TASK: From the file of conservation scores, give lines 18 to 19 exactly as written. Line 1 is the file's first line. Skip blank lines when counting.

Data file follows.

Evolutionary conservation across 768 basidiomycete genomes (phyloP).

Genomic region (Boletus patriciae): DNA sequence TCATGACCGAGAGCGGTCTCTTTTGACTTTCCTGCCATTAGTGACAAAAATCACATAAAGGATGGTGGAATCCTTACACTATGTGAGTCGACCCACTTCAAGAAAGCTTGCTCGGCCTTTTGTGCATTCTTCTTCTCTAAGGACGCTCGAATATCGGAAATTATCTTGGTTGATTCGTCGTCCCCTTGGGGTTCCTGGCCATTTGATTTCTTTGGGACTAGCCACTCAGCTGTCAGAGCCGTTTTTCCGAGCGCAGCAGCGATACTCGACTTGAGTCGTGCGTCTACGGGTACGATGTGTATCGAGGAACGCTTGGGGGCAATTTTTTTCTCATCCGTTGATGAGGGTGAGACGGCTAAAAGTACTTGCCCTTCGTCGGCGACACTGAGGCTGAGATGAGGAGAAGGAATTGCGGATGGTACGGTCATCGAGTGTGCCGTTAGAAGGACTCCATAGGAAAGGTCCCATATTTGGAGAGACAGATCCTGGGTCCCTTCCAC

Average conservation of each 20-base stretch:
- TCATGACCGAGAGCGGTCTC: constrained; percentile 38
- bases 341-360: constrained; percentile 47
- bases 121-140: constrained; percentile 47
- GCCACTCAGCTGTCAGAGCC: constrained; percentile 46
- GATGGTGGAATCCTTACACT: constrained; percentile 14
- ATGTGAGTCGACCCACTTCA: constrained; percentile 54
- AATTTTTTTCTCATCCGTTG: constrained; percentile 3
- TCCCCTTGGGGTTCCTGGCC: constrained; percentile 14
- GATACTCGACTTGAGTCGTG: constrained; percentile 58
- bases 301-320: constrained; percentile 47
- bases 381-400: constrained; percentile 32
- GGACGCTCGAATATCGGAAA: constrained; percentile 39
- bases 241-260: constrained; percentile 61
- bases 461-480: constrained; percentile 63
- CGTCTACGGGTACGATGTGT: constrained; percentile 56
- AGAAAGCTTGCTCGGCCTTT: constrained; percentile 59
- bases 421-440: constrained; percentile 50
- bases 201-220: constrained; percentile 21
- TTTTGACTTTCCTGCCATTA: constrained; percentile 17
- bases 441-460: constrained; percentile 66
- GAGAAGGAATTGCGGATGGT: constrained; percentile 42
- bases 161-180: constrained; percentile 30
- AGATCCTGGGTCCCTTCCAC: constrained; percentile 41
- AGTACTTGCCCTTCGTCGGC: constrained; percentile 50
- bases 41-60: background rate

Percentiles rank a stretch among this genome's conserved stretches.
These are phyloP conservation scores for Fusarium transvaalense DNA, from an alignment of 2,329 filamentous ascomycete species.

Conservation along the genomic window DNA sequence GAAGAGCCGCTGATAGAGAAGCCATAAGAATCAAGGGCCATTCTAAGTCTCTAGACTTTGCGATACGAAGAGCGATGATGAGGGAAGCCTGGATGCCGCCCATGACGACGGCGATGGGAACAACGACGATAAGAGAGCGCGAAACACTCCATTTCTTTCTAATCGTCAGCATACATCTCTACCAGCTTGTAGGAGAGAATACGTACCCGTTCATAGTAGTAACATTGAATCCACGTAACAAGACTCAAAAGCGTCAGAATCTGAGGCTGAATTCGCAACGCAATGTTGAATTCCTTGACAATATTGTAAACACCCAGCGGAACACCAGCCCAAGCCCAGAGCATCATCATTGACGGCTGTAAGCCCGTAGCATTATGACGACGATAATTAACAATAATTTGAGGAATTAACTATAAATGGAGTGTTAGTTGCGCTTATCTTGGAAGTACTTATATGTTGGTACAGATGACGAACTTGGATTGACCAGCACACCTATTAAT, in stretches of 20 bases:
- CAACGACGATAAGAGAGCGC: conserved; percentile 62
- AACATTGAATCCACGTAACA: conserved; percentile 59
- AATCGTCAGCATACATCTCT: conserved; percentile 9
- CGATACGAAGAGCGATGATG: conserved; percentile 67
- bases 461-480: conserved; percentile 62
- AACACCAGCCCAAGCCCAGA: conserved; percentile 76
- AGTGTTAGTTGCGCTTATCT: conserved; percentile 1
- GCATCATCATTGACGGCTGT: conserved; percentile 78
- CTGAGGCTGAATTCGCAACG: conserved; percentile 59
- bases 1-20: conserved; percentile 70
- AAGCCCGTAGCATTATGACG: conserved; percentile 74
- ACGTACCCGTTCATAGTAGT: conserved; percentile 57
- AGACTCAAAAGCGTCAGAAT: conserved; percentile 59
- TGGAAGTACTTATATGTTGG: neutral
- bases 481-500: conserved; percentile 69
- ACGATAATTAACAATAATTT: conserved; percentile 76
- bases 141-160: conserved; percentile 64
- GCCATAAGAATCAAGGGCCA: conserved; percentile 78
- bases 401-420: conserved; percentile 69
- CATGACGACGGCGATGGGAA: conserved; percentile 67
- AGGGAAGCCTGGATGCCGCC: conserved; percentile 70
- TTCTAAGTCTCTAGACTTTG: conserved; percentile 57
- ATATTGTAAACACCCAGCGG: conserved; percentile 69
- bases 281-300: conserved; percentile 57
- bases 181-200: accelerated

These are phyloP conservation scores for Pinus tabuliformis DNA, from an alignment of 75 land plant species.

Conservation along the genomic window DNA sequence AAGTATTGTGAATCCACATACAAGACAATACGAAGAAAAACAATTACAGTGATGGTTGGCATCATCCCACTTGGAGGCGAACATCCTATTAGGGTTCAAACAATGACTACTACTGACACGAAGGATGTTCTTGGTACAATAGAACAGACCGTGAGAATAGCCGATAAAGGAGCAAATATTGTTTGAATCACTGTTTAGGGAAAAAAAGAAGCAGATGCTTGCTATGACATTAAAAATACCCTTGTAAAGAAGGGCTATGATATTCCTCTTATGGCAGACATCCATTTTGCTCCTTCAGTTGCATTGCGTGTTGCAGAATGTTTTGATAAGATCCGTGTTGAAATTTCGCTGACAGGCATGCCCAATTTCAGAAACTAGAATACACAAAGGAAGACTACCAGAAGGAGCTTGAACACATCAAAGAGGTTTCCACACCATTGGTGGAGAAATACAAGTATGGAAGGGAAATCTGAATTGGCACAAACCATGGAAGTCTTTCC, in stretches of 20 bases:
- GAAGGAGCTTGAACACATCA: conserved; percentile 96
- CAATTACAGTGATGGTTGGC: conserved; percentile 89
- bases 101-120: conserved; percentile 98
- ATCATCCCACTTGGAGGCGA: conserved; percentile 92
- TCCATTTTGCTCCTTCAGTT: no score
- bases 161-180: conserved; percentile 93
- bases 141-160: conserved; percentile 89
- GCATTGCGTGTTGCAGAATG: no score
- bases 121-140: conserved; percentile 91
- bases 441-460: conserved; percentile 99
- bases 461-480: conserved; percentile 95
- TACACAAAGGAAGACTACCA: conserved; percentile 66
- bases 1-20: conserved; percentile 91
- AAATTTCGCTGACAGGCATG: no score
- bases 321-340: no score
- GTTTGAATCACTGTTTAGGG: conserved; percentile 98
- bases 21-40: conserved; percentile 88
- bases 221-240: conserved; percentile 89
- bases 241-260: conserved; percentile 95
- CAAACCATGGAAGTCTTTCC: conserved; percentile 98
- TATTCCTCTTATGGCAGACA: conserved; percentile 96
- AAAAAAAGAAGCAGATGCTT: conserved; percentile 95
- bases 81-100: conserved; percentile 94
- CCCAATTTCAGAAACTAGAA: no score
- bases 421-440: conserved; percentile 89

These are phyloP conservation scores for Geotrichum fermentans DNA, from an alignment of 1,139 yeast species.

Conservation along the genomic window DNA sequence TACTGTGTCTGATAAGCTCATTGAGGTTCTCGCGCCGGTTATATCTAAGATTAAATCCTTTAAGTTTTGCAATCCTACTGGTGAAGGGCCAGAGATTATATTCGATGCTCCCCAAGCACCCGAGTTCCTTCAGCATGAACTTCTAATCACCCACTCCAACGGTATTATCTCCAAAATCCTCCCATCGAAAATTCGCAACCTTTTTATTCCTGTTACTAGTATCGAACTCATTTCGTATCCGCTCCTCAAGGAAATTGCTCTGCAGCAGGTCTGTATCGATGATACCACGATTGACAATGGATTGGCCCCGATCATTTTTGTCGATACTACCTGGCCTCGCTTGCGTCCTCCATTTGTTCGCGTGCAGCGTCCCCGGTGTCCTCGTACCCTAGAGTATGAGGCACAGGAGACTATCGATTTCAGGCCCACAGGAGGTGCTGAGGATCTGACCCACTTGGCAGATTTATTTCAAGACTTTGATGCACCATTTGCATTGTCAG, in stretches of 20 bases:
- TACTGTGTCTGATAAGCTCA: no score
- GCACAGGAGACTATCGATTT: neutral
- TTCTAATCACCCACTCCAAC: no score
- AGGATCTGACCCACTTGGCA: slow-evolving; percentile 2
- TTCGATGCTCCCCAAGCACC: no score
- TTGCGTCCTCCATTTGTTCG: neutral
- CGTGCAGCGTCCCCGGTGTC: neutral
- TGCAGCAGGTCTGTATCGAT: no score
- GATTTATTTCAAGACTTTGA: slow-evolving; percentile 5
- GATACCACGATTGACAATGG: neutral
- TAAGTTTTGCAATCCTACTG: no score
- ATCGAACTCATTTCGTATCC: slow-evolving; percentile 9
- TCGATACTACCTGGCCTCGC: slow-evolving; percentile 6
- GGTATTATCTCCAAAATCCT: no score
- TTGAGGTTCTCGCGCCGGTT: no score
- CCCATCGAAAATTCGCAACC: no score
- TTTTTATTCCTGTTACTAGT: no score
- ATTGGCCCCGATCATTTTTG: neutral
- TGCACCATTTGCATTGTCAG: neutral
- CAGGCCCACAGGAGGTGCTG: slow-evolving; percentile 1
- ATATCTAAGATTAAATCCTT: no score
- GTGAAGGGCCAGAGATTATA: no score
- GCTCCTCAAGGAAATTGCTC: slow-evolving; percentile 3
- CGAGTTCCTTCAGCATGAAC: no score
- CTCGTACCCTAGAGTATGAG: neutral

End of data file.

- CGTCTACGGGTACGATGTGT: constrained; percentile 56
- AGAAAGCTTGCTCGGCCTTT: constrained; percentile 59